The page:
Investors Allege Vanguard Improperly Caused Large Tax Bills for Investors In Target Date Retirement Funds
On March 14, 2022 investors sued Vanguard for selling off a large amount of assets in target date retirement funds, which caused huge tax burdens for investors.
The lawsuit alleges breach of fiduciary duty and negligence and alleges that Vanguard improperly sold the fund to non-retirement accounts and knowingly damaged investors who were shocked to receive large tax bills.
Target Date Retirement Funds
Target date retirement funds are funds that contain a mix of stocks and bonds tied to a future date when the investor anticipates retiring. As the target date approaches, the fund automatically allocates more money to conservative fixed-income investments like bonds, and less to equities such as stocks.
These funds are popular because investors can simply buy into one fund without having to make decisions about allocating their funds or rebalancing their portfolio as they approach retirement.
Vanguard has $8.1 trillion in assets under management, making it one of the biggest asset managers in the world. Vanguard had two tiers of target date funds. One tier was for institutional investors with more than $100 million, and one was for individuals with less than $5 million. Institutional investors paid a lower fee.
In December of 2020, Vanguard lowered the minimum for institutional investors to $5 million, which caused smaller retirement plans to sell off shares of the retail target fund and buy into the lower fee institutional funds.
When the retail funds sold assets, they realized capital gains that were distributed to the investors and “left taxable investors holding the tax bag,” according to the lawsuit.
The lawsuit states that Vanguard didn’t have to do it this way. It could have lowered fees for the retail funds or combined it with the institutional funds. In September, 2021, Vanguard did merge the funds, causing no tax consequences for investors. But it was too late because, according to the lawsuit “investors had already incurred unnecessary capital gains distributions-and corresponding taxes-that could not be erased.”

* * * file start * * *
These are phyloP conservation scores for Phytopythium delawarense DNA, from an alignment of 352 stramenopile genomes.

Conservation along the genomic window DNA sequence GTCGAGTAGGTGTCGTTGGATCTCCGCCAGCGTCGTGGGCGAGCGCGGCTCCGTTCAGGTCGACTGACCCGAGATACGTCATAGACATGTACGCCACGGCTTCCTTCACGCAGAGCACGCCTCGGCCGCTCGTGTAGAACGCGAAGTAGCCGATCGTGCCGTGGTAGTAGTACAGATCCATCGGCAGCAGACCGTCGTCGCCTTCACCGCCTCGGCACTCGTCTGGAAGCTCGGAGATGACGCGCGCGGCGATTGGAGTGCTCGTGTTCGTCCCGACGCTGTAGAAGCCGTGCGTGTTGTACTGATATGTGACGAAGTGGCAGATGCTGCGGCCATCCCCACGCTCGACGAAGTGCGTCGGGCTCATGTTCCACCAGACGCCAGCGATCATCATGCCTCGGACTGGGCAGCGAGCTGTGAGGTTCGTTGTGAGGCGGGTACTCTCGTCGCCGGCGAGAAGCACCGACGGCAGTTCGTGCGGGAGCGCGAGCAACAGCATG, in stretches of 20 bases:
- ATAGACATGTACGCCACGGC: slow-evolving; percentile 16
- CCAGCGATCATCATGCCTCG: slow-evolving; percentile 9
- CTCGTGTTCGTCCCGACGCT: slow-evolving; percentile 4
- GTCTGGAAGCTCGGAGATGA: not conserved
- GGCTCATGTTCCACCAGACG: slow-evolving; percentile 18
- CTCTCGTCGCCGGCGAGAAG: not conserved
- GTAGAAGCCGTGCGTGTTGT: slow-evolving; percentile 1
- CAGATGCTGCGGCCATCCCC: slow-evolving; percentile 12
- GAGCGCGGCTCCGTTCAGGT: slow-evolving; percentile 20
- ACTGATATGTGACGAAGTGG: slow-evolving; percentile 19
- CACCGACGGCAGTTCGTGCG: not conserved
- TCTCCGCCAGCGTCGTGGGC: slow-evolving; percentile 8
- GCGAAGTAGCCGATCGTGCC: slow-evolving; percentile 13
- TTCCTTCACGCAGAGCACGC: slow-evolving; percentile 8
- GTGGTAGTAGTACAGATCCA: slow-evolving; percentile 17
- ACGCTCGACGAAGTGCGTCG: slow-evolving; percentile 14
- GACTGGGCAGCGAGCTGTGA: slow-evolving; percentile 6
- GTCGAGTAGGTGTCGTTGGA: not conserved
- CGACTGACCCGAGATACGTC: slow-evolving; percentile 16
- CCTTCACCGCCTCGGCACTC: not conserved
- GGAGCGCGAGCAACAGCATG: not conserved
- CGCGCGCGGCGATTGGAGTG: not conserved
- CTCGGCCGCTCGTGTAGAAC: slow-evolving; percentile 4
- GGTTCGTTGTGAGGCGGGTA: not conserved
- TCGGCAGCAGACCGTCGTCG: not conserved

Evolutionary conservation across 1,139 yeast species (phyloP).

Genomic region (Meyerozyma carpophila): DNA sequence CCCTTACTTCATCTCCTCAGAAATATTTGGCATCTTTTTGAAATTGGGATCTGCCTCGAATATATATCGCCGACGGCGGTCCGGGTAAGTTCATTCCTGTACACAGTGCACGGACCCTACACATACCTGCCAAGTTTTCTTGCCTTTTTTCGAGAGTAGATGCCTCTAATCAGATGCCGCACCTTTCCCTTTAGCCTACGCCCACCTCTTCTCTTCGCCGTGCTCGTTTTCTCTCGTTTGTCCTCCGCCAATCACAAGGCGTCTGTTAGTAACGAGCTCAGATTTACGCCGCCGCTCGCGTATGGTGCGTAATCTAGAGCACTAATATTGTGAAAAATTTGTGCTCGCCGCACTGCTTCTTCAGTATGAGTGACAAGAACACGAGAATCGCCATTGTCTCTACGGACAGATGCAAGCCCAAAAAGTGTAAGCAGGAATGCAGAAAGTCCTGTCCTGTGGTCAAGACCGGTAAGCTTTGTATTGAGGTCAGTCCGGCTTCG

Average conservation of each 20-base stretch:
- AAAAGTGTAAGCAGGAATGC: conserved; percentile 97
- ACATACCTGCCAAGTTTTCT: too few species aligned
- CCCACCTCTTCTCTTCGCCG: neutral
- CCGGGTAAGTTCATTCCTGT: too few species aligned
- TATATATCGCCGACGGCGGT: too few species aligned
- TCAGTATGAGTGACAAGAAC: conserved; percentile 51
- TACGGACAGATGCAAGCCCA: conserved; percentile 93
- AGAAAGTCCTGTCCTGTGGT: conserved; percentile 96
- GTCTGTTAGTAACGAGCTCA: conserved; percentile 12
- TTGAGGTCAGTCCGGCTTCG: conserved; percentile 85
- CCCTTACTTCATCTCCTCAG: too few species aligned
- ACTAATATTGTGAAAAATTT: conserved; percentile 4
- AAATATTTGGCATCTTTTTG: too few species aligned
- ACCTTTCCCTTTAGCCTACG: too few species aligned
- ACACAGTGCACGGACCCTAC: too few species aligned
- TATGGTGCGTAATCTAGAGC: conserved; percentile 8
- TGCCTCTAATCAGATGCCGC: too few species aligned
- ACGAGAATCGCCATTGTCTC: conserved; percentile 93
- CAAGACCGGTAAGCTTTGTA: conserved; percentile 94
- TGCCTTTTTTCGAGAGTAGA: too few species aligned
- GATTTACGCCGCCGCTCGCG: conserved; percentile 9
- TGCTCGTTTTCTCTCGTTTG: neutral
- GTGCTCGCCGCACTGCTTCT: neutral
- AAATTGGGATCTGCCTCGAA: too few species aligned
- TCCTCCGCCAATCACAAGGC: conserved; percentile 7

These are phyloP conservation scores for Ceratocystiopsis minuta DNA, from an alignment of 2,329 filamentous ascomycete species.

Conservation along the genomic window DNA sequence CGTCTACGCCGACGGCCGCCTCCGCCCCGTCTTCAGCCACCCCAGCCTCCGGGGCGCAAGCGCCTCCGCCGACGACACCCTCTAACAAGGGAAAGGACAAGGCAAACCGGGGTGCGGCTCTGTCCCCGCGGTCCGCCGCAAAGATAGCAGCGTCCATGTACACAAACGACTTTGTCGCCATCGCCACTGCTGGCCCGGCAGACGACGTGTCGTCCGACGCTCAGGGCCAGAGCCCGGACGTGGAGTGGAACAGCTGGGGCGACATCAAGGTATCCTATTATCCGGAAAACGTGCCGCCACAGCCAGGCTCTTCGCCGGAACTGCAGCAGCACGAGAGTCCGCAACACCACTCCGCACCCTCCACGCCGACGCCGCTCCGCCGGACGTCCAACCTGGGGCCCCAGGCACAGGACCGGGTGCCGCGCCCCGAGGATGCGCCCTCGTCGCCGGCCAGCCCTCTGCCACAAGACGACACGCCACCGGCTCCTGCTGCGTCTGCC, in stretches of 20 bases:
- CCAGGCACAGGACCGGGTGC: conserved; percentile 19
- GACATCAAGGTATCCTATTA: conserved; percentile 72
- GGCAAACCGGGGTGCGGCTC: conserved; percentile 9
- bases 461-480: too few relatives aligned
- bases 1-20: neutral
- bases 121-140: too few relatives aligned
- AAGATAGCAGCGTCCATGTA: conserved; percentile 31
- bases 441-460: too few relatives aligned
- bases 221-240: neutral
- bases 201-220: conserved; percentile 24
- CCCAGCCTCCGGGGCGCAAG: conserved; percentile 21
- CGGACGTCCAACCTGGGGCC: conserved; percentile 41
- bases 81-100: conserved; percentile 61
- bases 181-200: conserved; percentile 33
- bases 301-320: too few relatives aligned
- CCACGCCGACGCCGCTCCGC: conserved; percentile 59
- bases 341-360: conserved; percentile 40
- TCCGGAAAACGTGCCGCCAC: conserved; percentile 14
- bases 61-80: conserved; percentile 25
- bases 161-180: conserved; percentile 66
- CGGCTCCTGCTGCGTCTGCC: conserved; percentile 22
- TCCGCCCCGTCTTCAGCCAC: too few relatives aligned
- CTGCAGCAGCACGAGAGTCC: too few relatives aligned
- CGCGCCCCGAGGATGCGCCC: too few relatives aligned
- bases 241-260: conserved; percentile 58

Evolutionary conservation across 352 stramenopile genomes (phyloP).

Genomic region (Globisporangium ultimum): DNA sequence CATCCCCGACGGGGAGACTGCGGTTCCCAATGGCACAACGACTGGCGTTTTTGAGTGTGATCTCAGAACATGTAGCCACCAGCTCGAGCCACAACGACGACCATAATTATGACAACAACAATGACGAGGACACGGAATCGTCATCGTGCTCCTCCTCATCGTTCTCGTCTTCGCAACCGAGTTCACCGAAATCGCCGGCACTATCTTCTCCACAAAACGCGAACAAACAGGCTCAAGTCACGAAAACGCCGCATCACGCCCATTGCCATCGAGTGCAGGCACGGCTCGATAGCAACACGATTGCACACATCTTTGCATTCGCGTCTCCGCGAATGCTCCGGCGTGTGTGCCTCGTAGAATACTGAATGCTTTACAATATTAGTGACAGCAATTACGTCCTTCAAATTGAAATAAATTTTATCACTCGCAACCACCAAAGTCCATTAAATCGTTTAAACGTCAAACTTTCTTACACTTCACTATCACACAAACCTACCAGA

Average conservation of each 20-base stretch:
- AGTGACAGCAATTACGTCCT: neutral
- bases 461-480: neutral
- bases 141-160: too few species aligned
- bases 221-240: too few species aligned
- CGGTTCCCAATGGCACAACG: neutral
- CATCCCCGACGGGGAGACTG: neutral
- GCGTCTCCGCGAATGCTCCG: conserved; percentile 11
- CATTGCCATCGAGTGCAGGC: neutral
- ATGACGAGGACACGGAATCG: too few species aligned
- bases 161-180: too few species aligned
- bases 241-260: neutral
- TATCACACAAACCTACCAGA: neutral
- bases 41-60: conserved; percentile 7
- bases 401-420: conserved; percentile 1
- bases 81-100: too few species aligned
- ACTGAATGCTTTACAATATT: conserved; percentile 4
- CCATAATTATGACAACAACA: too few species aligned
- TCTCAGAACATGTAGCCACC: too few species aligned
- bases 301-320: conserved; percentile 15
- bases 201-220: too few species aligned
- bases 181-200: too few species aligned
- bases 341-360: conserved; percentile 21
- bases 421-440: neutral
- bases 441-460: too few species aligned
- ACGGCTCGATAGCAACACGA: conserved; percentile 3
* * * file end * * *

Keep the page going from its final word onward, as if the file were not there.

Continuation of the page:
The lawsuit was filed in federal court in Philadelphia, and includes three plaintiffs across the country who collectively estimate their tax liabilities will be over $55,000 for the capital gains they received in 2021.
Massachusetts Regulators Settle Case With Vanguard For $6.25 Million
Securities regulators in Massachusetts investigated Vanguard’s marketing of its target date funds in 2022. In July Vanguard settled for $6.25 million. $5.5 million of the money will go towards restitution to eligible Massachusetts investors, who can seek restitution for as much as 65% of the tax liability Vanguard’s actions caused. $750,000 will go to costs the state incurred.
As part of the settlement, Vanguard does not admit wrongdoing. According to an article in The Wall Street Journal, the Massachusetts secretary of the commonwealth, William Galvin, said that Vanguard “had a duty to warn their investors that they could have an increased tax liability” because of their actions and that “I don’t think it’s unfair to say that they were either cavalier or clueless”.
Do You Have Tax Liabilities From Vanguard Target Retirement Date Fund Selloff?
If you or someone you know has losses from a Vanguard target retirement date selloff, contact Silver Law Group for a no-cost confidential consultation at firstname.lastname@example.org or toll free at (800) 975-4345.
Managing Partner Scott Silver is the chairman of the Securities and Financial Fraud Group of the American Association of Justice and represents investors nationwide in securities and investment fraud cases. We take most cases on a contingency fee basis, meaning you don’t owe us anything unless and until we recover for you.